We have heard it argued that you want a system where the locus of decision-making stays within the university, rather than going to an outside arbitrator. But even your chief negotiator agrees that so successful have been our attempts to resolve disputes locally, that few grievances had ever gone to arbitration at FIU—only six in the 18 years she was an FIU administrator. Six. Where is the problem here?

Florida Atlantic University, the University of South Florida, and the University of Central Florida have already settled on new collective bargaining agreements with their faculty which preserve the previous system. If they can live with it, why disrupt FIU by trying to change it?

As you might imagine, faculty are angry about losing rights and protections they have had for 29 years, and smart enough to see a rigged system when they are presented with one. They do not intend to give up what they have had without a struggle. Neither would you.

If you persist in your approach, you will force faculty to do everything we can to defend a system that offers us some protection and rights. We will do our best to explain to all who will listen what the struggle is about. We will reach out to supporters in the student body, at other universities, in the community. We will be at war. And we will continue to fight as long as it takes to win back our rights and protections.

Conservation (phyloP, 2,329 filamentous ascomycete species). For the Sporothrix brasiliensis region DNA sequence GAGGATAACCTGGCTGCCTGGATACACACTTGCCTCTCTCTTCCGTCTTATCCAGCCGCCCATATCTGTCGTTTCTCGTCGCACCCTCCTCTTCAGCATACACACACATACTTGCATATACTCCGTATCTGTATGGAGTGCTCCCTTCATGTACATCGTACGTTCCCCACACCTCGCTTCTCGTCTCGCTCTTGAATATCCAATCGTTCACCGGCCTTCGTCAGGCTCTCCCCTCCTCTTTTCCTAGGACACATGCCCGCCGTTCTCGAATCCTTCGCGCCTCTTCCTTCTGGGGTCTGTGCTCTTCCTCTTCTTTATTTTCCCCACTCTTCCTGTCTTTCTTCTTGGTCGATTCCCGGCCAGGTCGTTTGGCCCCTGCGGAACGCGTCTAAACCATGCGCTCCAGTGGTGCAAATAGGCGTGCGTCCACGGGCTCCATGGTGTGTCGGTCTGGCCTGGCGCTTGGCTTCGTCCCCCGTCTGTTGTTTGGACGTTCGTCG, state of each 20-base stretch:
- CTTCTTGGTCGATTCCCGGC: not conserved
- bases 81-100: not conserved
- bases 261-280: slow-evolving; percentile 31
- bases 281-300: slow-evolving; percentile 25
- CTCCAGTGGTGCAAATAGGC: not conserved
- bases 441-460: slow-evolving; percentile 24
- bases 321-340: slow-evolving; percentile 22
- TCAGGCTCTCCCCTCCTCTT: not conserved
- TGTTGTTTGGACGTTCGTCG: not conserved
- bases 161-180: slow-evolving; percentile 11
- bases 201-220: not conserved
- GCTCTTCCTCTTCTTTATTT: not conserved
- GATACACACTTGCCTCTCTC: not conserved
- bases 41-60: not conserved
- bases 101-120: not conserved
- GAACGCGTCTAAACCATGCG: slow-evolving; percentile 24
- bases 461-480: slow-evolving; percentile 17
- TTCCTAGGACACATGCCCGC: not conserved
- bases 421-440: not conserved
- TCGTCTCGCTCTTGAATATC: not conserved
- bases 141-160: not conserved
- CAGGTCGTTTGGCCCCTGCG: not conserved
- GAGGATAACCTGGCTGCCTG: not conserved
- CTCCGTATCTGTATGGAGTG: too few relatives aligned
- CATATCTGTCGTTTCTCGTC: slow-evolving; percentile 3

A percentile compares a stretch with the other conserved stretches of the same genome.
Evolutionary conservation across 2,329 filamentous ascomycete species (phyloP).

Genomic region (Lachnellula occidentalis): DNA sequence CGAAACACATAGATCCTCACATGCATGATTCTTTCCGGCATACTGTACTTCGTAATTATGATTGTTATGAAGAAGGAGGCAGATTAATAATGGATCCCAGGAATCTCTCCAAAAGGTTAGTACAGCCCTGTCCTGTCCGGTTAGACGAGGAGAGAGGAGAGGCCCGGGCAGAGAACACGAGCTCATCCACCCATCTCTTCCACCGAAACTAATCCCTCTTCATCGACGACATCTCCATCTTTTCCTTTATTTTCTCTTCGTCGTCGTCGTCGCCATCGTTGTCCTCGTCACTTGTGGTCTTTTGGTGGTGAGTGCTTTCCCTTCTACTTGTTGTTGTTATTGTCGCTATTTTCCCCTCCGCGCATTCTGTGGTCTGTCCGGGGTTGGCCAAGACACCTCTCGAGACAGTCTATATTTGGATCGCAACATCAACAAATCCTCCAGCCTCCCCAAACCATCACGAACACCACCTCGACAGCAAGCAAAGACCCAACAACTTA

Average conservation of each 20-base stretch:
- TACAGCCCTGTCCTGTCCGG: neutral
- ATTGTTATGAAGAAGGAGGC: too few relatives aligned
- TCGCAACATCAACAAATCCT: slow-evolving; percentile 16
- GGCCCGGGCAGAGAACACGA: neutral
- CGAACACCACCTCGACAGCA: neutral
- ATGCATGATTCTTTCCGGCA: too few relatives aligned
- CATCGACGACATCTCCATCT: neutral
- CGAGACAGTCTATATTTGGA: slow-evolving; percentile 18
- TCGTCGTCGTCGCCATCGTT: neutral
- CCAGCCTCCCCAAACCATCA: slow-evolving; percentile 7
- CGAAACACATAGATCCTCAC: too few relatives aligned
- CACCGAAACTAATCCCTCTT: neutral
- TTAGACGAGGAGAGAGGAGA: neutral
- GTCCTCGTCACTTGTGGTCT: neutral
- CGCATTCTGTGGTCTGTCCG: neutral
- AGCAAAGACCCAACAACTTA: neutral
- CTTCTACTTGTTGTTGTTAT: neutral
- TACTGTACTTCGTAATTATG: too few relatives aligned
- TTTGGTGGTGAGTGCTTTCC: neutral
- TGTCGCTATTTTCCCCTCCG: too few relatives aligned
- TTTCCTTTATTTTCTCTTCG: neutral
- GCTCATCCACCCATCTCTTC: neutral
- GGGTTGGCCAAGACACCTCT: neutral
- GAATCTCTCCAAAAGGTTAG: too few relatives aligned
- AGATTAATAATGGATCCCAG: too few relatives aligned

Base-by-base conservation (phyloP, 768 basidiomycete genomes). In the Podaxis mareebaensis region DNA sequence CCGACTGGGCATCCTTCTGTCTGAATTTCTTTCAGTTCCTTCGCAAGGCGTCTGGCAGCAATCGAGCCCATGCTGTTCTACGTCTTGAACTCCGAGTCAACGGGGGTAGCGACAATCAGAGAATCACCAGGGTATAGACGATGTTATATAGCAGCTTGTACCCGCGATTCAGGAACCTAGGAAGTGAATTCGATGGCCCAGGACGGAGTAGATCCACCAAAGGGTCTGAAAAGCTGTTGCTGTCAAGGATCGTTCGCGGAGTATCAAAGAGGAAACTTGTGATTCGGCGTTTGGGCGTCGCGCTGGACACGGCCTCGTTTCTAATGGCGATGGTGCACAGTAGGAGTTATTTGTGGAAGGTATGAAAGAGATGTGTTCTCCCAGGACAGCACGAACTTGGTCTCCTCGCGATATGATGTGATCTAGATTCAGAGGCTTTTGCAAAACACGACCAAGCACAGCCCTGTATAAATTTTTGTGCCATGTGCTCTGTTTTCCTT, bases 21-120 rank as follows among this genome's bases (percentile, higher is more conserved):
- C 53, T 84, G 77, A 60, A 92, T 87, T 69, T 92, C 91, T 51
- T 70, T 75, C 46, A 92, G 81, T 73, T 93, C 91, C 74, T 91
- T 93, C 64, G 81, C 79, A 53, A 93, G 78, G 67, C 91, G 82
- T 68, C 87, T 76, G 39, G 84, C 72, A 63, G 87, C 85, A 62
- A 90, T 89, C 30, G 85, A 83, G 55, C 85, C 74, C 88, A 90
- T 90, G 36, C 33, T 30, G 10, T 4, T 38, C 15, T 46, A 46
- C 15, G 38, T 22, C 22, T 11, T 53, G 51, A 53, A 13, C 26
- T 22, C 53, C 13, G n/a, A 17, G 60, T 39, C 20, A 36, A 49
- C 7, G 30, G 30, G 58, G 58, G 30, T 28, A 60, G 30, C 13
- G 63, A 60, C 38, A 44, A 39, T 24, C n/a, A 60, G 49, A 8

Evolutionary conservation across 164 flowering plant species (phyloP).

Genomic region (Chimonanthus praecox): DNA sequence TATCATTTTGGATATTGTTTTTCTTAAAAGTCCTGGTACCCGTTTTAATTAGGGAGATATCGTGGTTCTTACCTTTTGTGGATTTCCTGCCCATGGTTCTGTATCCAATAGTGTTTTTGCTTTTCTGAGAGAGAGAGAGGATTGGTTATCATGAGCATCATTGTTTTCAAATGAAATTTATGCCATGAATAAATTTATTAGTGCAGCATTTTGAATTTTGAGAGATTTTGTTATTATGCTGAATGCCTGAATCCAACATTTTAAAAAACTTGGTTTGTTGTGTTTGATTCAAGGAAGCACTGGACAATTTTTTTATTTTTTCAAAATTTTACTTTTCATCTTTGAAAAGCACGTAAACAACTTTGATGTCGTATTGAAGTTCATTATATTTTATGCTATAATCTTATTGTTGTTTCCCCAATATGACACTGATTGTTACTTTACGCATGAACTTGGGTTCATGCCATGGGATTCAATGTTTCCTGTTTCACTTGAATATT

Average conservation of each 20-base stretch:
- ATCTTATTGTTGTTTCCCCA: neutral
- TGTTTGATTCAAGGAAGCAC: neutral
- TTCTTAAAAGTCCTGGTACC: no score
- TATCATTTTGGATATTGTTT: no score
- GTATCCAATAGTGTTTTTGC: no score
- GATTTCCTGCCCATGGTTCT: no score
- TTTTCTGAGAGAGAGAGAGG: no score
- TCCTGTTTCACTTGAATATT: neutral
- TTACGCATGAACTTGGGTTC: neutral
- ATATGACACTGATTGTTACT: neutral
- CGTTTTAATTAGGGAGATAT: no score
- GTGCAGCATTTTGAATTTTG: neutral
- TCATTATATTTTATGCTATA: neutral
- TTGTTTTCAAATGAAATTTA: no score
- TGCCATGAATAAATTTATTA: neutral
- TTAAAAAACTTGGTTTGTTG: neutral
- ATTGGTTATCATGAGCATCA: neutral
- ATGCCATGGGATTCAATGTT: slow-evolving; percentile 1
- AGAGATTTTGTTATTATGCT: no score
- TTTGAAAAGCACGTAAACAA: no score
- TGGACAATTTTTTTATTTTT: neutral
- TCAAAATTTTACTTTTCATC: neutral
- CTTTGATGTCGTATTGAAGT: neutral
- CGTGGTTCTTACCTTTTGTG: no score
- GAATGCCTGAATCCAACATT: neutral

I can confidently predict that if you persist, the FIU Faculty Senate will pass a motion of no confidence in the president and probably in the board as well. Such a motion of no confidence will not be ignored by the media. Imagine our chances of winning a medical school once it happens.

The Senate will pass such a motion not because the Faculty Senate has been taken over by radicals from the union, as the president has been alleging, but because the Faculty Senate is the democratically elected representative body of the faculty, and accurately represents the opinion of the overwhelming majority of faculty.